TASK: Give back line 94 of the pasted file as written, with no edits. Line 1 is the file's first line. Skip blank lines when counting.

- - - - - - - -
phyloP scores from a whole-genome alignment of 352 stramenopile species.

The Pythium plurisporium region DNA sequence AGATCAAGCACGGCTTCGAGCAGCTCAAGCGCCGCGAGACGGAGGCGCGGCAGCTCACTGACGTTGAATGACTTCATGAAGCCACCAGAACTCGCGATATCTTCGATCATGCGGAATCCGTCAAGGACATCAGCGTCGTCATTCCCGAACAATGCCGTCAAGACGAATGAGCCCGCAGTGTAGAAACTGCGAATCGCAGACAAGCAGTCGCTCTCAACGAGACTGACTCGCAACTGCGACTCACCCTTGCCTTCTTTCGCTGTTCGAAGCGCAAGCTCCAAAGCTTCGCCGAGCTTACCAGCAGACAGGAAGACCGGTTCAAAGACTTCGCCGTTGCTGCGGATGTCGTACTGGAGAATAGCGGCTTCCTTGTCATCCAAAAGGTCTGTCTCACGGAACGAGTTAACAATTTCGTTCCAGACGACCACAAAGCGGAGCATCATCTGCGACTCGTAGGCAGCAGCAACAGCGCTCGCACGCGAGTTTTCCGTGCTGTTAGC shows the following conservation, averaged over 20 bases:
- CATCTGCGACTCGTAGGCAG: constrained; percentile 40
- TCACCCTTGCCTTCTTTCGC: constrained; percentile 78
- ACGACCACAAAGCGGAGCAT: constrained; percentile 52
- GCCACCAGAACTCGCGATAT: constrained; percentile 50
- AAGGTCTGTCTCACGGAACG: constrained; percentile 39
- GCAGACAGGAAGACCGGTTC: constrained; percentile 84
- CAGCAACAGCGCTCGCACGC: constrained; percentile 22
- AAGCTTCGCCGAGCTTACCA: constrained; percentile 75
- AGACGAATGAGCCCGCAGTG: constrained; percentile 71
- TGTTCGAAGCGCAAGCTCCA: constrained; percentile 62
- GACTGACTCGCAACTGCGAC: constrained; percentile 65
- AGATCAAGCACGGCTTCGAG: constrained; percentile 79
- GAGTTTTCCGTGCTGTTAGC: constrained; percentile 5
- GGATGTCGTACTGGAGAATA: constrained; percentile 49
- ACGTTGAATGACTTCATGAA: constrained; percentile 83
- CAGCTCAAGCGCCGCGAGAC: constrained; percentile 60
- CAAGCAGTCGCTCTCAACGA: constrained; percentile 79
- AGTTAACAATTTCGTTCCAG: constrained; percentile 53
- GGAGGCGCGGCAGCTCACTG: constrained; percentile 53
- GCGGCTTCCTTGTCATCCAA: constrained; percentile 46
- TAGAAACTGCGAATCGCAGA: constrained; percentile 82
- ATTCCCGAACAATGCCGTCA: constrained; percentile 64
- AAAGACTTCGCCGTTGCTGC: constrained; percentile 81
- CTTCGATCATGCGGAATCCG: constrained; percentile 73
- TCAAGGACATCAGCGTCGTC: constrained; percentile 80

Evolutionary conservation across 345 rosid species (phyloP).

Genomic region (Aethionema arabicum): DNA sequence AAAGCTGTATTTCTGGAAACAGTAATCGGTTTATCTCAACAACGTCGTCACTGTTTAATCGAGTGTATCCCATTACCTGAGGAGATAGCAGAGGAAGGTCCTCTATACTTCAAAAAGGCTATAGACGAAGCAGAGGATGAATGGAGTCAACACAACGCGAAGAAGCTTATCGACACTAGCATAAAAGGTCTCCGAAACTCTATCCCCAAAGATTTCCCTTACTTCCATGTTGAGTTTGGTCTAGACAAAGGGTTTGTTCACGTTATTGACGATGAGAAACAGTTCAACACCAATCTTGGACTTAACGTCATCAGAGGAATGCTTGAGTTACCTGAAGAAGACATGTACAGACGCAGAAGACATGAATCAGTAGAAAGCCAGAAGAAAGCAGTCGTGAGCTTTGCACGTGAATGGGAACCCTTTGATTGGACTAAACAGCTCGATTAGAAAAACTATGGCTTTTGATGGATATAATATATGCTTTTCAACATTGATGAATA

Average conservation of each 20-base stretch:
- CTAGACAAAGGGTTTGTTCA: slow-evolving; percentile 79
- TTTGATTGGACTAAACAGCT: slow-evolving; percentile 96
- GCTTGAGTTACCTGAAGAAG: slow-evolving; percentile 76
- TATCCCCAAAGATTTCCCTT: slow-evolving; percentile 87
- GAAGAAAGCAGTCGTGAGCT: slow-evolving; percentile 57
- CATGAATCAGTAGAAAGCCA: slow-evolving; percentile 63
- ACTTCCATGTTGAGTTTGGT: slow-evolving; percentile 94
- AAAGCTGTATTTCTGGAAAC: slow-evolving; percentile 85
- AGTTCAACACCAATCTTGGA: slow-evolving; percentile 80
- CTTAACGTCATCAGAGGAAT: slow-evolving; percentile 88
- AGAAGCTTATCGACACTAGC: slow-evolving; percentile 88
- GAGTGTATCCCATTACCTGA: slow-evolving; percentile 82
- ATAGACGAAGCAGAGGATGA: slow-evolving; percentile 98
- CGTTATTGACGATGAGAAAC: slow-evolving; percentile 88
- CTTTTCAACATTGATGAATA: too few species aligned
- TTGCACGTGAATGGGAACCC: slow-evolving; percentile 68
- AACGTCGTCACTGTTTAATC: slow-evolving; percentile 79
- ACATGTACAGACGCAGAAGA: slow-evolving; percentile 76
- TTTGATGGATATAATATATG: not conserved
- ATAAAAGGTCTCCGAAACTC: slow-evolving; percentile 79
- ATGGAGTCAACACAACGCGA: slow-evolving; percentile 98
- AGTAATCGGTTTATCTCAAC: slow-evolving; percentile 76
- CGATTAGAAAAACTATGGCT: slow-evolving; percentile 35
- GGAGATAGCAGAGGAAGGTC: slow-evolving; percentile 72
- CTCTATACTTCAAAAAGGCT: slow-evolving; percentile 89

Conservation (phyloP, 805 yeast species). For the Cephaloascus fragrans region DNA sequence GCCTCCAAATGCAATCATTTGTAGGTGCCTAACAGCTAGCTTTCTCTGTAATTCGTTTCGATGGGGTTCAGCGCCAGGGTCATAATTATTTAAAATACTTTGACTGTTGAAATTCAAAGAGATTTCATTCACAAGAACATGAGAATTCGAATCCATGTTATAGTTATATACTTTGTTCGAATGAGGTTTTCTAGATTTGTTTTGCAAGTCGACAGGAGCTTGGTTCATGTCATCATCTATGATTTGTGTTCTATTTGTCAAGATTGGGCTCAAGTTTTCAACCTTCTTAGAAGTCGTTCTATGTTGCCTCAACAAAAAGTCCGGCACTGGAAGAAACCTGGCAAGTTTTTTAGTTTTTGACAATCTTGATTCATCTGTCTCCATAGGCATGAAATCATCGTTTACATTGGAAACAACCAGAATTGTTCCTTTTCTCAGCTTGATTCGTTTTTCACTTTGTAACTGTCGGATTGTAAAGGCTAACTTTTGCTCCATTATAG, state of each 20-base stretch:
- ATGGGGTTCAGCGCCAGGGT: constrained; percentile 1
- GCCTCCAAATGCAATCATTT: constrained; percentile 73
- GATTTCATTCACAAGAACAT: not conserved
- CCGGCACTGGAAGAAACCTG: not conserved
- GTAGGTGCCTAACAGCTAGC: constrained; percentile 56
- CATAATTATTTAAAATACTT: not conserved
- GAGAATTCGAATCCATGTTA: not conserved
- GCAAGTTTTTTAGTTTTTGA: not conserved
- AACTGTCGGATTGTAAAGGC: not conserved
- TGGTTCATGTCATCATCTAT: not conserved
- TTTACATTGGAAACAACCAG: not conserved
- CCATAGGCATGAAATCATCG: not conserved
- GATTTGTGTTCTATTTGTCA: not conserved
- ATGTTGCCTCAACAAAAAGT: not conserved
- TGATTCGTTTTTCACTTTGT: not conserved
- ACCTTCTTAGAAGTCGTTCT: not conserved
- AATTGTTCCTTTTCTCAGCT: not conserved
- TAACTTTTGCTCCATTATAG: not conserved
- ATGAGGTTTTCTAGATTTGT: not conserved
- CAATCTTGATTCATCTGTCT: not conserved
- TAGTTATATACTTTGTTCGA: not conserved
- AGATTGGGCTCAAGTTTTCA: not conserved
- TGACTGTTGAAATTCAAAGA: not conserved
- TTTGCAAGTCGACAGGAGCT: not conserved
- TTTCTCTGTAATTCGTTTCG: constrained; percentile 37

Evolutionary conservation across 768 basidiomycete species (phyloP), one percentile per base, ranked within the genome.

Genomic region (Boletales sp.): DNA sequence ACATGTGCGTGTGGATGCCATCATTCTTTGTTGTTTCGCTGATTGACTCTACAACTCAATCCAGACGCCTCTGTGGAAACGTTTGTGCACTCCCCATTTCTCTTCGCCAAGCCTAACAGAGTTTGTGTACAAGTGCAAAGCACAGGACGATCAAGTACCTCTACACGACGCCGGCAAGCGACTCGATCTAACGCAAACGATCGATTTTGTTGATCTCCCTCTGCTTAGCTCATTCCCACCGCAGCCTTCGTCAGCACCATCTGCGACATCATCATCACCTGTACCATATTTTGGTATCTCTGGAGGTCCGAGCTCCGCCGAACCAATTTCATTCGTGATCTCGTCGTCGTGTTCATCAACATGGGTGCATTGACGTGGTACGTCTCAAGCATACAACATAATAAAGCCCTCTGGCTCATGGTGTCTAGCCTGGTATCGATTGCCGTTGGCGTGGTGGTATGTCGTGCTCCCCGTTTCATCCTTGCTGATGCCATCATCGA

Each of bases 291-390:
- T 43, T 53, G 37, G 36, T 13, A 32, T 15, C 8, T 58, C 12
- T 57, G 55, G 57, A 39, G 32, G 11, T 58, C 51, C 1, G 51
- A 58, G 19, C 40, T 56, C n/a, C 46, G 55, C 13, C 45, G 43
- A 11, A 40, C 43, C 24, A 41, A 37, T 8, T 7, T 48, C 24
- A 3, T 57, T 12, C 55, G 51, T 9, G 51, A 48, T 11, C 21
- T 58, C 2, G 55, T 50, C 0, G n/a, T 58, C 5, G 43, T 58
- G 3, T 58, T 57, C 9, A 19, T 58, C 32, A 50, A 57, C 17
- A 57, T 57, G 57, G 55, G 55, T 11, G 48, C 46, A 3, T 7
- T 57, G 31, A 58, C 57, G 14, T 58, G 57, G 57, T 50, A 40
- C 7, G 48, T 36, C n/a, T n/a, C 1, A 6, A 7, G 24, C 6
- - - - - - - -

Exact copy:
- C 7, G 48, T 36, C n/a, T n/a, C 1, A 6, A 7, G 24, C 6